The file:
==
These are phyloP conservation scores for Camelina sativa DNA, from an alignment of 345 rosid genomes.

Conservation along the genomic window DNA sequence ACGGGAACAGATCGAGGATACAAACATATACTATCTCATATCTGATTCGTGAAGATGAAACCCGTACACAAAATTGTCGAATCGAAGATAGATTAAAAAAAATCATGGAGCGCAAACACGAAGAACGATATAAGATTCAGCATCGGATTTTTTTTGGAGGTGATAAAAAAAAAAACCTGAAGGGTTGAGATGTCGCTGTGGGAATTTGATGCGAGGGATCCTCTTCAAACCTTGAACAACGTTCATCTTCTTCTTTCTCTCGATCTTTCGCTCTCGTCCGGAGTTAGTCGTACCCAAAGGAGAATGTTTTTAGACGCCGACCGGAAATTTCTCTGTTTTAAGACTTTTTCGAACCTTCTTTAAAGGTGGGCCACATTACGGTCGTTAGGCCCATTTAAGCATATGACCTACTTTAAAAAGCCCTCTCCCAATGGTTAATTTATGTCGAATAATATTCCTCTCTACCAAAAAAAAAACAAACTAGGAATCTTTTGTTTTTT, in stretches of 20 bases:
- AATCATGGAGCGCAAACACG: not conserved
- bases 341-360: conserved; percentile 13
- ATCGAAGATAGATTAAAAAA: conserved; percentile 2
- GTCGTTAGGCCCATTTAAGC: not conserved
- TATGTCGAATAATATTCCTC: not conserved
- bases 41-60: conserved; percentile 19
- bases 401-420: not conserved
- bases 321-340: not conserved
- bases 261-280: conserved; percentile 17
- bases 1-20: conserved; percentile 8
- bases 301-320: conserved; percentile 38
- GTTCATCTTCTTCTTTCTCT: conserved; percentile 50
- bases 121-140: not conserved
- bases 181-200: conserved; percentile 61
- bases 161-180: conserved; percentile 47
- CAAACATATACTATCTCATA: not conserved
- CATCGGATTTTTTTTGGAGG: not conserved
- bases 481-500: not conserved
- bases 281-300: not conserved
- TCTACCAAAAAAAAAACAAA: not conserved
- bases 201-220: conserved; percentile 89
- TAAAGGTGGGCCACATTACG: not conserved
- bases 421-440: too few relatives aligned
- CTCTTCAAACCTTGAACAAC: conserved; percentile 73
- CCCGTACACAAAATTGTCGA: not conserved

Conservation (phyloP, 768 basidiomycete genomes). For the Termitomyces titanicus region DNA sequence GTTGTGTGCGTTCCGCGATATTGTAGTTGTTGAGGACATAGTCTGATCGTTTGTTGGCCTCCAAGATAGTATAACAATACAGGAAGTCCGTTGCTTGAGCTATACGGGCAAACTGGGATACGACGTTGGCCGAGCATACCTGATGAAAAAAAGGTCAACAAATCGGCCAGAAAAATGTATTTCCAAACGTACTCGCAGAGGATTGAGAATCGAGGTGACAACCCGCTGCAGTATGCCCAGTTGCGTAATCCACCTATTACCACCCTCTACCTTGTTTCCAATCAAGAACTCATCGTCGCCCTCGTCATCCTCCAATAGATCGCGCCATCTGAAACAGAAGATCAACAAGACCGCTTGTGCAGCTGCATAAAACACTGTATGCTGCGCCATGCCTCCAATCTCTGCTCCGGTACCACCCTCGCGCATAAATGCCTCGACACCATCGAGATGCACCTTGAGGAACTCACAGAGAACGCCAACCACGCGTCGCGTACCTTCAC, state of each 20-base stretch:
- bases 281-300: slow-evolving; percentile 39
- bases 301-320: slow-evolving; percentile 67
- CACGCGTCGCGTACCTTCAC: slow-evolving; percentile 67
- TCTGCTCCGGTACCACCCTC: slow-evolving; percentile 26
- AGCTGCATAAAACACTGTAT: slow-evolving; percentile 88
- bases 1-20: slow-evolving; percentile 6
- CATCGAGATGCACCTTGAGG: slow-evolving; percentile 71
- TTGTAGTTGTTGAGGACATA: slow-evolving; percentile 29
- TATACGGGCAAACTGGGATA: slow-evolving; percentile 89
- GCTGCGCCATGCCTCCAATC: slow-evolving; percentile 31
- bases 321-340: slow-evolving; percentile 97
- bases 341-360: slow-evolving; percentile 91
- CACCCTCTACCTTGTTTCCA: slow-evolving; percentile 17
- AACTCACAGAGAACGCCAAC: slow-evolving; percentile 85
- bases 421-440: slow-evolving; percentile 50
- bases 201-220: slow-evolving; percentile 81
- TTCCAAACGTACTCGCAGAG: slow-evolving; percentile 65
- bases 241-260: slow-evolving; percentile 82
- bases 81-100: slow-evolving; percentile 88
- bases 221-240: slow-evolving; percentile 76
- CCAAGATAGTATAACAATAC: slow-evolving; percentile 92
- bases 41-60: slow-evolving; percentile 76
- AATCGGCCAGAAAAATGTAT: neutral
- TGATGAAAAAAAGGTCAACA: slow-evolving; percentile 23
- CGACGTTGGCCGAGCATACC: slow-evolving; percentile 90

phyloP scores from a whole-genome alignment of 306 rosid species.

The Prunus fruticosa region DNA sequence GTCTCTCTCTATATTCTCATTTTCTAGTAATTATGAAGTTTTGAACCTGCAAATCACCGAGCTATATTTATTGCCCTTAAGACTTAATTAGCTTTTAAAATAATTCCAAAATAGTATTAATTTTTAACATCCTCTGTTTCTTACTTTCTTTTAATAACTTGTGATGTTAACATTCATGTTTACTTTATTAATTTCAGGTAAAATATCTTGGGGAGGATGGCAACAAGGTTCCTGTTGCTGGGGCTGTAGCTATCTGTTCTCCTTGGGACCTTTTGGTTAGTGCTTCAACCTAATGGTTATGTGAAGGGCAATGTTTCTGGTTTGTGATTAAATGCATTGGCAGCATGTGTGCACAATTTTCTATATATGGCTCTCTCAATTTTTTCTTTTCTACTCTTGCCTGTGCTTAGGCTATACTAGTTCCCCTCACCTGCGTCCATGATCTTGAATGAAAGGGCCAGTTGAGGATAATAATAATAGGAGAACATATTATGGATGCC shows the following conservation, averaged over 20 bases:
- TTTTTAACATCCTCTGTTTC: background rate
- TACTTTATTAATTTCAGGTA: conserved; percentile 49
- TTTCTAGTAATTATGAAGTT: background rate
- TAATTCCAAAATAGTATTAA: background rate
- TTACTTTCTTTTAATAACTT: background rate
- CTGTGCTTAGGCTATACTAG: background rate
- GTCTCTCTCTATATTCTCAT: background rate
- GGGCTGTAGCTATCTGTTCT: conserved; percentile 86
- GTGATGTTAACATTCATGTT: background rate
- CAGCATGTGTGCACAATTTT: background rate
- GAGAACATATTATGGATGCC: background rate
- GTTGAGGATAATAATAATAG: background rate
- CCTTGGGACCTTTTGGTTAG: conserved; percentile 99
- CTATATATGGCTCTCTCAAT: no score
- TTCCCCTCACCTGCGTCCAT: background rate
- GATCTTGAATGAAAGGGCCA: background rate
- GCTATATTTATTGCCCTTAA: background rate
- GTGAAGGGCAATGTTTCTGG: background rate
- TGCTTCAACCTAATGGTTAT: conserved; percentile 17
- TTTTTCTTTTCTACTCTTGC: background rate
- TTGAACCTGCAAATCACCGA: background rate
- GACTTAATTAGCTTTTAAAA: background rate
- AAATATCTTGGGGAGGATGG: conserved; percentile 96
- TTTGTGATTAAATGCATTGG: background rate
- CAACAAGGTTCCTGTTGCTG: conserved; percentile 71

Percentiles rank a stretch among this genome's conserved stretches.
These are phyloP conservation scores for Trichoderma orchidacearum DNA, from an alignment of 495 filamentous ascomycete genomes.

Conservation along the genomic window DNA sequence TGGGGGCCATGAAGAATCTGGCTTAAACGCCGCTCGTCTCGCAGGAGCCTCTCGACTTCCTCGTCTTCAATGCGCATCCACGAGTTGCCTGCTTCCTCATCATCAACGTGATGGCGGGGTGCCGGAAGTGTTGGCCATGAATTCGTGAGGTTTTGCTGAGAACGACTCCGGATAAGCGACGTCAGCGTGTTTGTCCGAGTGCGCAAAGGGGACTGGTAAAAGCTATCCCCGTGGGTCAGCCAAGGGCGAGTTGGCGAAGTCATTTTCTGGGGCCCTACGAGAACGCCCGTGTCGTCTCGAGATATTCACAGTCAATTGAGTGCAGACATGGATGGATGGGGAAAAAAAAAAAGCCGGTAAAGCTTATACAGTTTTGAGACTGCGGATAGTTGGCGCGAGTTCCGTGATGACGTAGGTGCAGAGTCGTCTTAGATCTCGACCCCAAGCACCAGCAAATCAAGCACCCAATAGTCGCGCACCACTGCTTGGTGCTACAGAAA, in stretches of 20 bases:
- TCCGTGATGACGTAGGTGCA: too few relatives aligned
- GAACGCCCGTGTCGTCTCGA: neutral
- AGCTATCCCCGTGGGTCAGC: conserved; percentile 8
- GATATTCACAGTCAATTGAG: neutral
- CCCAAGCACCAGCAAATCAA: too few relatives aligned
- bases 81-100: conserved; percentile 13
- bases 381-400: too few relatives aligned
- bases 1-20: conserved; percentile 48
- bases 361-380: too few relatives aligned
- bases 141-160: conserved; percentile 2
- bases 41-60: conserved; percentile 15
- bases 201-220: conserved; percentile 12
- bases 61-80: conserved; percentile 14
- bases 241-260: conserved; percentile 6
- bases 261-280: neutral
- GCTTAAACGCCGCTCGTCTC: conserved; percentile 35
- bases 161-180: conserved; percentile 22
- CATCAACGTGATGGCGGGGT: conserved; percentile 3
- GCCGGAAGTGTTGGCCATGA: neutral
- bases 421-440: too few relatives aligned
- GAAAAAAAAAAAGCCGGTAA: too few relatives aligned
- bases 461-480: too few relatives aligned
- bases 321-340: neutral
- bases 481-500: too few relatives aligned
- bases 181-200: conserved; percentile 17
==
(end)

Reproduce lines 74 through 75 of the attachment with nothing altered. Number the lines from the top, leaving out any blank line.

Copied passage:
- TGCTTCAACCTAATGGTTAT: conserved; percentile 17
- TTTTTCTTTTCTACTCTTGC: background rate